Rumored to be in the works over the past few weeks, the Producer's Guild of America didn't surprise anyone today when they announced that the annual Darryl F. Zanuck Producer of the Year Award will be expanded from five to 10 nominees. This follows the Academy of Motion Picture Arts and Sciences making the dramatic move earlier this summer.
The Producer of the Year award is not always a precursor to determine who will win the Oscar for Best Picture (where the award goes to the film's producer), but the nominees are usually a good indication of who will make the final cut. By expanding to 10 nods, The PGA wants to keep their relevance by making sure that connection is still made by Academy Award voters and the media alike. Tellingly, however, only five of the past nine winners won the Oscar for Best Picture: "Slumdog Millionaire," "No Country for Old Men," "The Lord of the Rings: The Return of the King," "Chicago" and "Gladiator."
Many in AMPAS will applaud this news hoping the more commercially inclined producers could influence Academy members to vote for more mainstream flicks when their nods are announced before Oscar ballots are due. If "Star Trek" and "District 9" are going to get any end of year love from the guilds, it's going to be with the PGA.
The 21st Annual PGA Awards will announce their nominees on Jan. 5, 2010. The Awards show is scheduled for Jan. 24.
In other news:
Toronto got a second major pickup as Sony Pictures Classics acquired the dramedy "Get Low" starring Robert Duvall, Bill Murray, Sissy Spacek and Lucas Black which was well received by many (including HitFix's own Drew McWeeny) at this year's festival. No release date has been mentioned, but with Duvall getting awards buzz for his performance it will be interesting if SPC tries to open it before the end of the year. The company also picked up the Israeli drama "Lebanon" which won the Golden Lion at this year's Venice Film Festival.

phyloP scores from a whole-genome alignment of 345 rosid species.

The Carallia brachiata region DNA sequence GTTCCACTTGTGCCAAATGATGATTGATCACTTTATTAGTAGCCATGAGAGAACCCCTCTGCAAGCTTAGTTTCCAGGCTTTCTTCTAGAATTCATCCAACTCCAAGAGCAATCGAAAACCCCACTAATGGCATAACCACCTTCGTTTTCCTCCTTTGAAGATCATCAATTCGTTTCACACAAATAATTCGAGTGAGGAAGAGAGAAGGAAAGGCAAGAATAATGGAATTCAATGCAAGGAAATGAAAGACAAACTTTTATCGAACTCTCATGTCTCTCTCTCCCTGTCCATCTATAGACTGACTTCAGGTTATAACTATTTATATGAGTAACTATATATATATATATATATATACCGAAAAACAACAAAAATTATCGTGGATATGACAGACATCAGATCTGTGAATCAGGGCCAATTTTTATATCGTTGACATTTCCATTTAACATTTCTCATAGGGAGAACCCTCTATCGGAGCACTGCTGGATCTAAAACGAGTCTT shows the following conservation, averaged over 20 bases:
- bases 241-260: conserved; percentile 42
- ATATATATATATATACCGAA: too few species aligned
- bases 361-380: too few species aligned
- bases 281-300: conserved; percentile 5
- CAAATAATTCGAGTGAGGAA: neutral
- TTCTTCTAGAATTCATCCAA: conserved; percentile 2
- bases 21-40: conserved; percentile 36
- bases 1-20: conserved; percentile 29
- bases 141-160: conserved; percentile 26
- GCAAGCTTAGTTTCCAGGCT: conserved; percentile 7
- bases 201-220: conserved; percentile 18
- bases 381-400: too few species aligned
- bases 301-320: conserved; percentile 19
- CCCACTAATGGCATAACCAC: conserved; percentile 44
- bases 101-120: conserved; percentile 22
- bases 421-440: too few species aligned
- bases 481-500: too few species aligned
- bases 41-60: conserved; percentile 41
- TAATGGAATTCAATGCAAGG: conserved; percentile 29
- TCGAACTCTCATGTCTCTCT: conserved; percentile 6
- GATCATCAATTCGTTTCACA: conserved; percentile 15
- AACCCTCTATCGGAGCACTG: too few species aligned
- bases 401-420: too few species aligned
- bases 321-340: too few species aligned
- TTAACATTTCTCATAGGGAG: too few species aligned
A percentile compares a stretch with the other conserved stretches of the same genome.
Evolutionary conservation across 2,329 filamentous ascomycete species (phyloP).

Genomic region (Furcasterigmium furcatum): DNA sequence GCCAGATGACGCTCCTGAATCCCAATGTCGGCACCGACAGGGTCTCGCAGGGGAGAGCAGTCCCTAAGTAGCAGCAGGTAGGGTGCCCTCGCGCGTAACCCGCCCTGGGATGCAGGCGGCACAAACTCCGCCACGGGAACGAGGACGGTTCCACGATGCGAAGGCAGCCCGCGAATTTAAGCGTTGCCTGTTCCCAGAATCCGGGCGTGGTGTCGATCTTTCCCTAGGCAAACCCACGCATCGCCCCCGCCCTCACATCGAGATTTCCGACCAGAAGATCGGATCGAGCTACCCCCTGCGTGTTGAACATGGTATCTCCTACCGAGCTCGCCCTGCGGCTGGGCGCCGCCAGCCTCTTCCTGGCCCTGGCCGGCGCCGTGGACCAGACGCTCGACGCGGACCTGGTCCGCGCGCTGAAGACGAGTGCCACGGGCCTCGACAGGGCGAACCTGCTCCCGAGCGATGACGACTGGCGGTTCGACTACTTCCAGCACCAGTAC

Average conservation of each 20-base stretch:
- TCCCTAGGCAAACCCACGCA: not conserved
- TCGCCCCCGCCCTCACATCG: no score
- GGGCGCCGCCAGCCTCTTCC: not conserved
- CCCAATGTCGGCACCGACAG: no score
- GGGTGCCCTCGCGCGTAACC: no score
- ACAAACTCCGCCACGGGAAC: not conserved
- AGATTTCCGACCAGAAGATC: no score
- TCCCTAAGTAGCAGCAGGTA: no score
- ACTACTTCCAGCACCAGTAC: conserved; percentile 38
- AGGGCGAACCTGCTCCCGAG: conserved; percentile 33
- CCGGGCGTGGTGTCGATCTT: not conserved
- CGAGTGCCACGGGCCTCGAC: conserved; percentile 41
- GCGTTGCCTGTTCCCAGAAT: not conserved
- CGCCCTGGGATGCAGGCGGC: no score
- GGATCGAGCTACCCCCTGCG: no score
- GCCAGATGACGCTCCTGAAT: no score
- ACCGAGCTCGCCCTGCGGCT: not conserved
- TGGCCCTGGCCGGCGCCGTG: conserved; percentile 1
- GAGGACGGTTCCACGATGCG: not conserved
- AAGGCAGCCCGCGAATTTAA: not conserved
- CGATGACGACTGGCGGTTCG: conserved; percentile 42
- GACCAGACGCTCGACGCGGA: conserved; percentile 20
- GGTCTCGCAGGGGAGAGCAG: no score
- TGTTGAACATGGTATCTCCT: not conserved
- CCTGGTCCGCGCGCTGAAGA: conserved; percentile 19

Speaking of Toronto, Indiewire released their final rundown of their annual festival Critic's Poll, which this pundit participated in, and the results are pretty intriguing. "A Serious Man" and "Up in the Air" both lead the way with A - averages. "The Informant," Tom Ford's "A Single Man," "White Material," "The Damn United," "The Art of the Steal" and Stephen Frears' "Odine" all rated a B+. Finishing at the bottom of the list were "Dorian Gray" (D-), "Creation" (C-), "Jennifer's Body" (C), "Tanner Hall" (C), "Love & Other Impossible Pursuits" (C), "Chloe" (C) and "Trash Humpers" (C). For the complete ranking of all 34 films click here.
Lastly, one darkhorse Oscar candidate, "Bright Star," opened this past week and did $189,703 over the three-day weekend in 19 theaters for a $9,984 average. Its made $206,000 since opening last Wednesday, but Apparition founder Bob Berney (the marketing and distribution genius who WB never should have let go when they stupidly shuttered Picturehouse) is no doubt the 81 rating on Metacritic and an 83% fresh rating on Rotten Tomatoes will lead to good word of mouth over the next few weeks. It's unclear if the film can really make a dent with Academy voters, but never discount Berney and his crew to surprise. Look for an interview with Bright Star director and Oscar winner Jane Campion later this week.
For constant updates on awards season and entertainment news follow Gregory Ellwood on Twitter at Twitter.com/HitFixGregory